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20 April 2017 Editorial

 

20 APRIL 2017

Clouds of prosperity

IMD forecast

The monsoon forecast should galvanise the country to make the most of a good season

The ‘normal' monsoon forecast of the India Meteorological Department brings the promise of a year of growth and good health for India's economy and ecology. If correct, India will have a second consecutive year of normal rainfall, after two years of drought. The prospect that 2017 will be a good year boosts the prospects of enhanced agricultural output, healthy reservoir levels, more hydropower and reduced conflicts over water. It will also test the efficacy of the expensive water management initiatives launched during 2014 and 2015 by the Centre and the State governments to harness rainfall and build resilience for future drought cycles. As the IMD's experience shows, forecasting the all-India summer monsoon rainfall is fraught with uncertainties and has often gone off the mark. The dynamic model that it is using this year to make a forecast that includes an assessment of two phenomena - a possible late onset El Niño in the Pacific Ocean and variations in sea surface temperatures that create the Indian Ocean Dipole - will be keenly watched. Given that El Niño is expected only in the later part of the year when the monsoon is in its final stages, the expectation of normal rainfall is reasonable. A confirmation could come in June.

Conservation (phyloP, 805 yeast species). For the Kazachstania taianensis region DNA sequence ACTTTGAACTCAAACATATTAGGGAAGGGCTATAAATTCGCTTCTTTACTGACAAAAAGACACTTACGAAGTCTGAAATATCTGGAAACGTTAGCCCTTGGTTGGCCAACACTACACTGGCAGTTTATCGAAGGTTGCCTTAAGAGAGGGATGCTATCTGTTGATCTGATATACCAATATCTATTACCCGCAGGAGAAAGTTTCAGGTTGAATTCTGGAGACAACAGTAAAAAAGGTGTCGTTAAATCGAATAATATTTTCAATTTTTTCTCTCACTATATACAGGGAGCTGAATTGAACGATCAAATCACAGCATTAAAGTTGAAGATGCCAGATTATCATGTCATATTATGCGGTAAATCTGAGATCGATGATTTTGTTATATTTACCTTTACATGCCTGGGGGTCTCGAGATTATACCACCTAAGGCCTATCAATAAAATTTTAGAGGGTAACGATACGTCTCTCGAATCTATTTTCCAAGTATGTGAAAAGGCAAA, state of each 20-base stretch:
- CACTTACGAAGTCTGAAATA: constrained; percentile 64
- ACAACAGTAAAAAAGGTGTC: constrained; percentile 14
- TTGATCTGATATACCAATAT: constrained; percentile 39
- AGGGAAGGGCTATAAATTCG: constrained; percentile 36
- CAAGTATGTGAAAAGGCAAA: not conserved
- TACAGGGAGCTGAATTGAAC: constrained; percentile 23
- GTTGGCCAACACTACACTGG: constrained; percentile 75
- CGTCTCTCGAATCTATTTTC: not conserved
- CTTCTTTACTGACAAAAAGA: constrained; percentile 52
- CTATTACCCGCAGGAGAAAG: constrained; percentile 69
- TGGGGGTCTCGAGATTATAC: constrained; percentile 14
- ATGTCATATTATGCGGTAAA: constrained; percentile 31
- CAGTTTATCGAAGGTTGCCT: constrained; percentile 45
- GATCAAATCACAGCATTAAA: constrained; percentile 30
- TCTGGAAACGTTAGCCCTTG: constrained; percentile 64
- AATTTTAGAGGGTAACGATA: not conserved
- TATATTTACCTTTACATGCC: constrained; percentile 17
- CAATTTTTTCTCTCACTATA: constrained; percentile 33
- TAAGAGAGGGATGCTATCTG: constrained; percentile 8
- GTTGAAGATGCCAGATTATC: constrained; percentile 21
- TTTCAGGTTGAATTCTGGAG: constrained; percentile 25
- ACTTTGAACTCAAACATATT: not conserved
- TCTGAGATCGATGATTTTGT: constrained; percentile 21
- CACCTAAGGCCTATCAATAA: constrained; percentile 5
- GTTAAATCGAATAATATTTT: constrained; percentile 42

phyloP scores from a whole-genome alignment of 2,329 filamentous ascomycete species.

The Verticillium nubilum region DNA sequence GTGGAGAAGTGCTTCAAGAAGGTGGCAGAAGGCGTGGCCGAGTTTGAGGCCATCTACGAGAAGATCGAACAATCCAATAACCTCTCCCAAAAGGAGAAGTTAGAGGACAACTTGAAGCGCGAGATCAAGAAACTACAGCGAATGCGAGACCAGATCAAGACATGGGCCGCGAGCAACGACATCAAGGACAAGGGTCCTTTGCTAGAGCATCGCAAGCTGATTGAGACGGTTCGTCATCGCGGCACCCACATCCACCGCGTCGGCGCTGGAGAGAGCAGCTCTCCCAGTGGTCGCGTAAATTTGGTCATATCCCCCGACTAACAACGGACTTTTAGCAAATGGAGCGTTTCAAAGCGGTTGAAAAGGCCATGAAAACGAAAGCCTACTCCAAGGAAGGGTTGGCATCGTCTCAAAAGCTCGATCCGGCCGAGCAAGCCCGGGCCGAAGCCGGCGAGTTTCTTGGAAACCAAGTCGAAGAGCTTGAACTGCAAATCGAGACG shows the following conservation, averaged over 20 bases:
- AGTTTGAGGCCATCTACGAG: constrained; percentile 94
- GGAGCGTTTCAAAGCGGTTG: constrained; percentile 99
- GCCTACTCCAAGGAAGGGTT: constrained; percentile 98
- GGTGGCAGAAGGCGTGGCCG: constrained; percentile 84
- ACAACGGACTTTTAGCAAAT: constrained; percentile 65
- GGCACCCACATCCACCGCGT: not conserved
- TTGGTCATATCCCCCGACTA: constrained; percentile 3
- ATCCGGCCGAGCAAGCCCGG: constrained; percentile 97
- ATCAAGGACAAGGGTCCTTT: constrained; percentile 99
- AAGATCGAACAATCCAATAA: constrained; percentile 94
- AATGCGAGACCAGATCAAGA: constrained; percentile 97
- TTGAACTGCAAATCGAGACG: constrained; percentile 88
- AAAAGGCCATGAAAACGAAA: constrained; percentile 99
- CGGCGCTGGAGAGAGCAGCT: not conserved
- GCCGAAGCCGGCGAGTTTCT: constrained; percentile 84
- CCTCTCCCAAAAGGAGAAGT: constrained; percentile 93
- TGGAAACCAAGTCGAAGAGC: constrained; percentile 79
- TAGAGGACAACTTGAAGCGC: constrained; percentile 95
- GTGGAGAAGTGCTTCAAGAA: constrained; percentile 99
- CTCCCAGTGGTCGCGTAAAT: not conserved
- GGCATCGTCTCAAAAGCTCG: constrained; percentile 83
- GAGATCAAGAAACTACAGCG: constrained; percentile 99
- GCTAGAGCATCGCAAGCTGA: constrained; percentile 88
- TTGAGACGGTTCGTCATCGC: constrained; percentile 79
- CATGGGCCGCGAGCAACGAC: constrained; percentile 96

When more than half the population is sustained by agricultural livelihoods, highly efficient water utilisation holds the key to higher farm productivity. In fact, preparing for drought remains a top priority today, in spite of a big increase in outlays for irrigation made over successive five-year plans. Data on five decades of grain output from 1951 show that the negative impact of drought on productivity is disproportionately higher than the positive effects of a normal or surplus monsoon. This underscores the need to help farmers with small holdings to look ahead. As agriculture scientist M.S. Swaminathan pointed out during the drought a couple of years ago, the focus has to be on plant protection, water harvesting and access to post-harvest technologies. The NITI Aayog has also been calling for ways to cut water use, since India uses two to three times more water per tonne of grain produced compared to, for example, China, Brazil and the U.S. The way forward is to create ponds, provide solar power for more farms, mechanise operations and expand drip irrigation coverage. Aiding small farmers with the tools and providing them formal financing can relieve their cyclical distress. The area under drip irrigation, estimated to be less than 10% of net area sown, can then be expanded. A normal monsoon will also relieve water stress in the cities if they prepare catchments and reservoirs to make the most of the season and incentivise residents to install scientific rainwater harvesting systems.


UK Elections

a June date for Theresa May

Theresa May appears to hold all the cards as she calls a snap election in the U.K.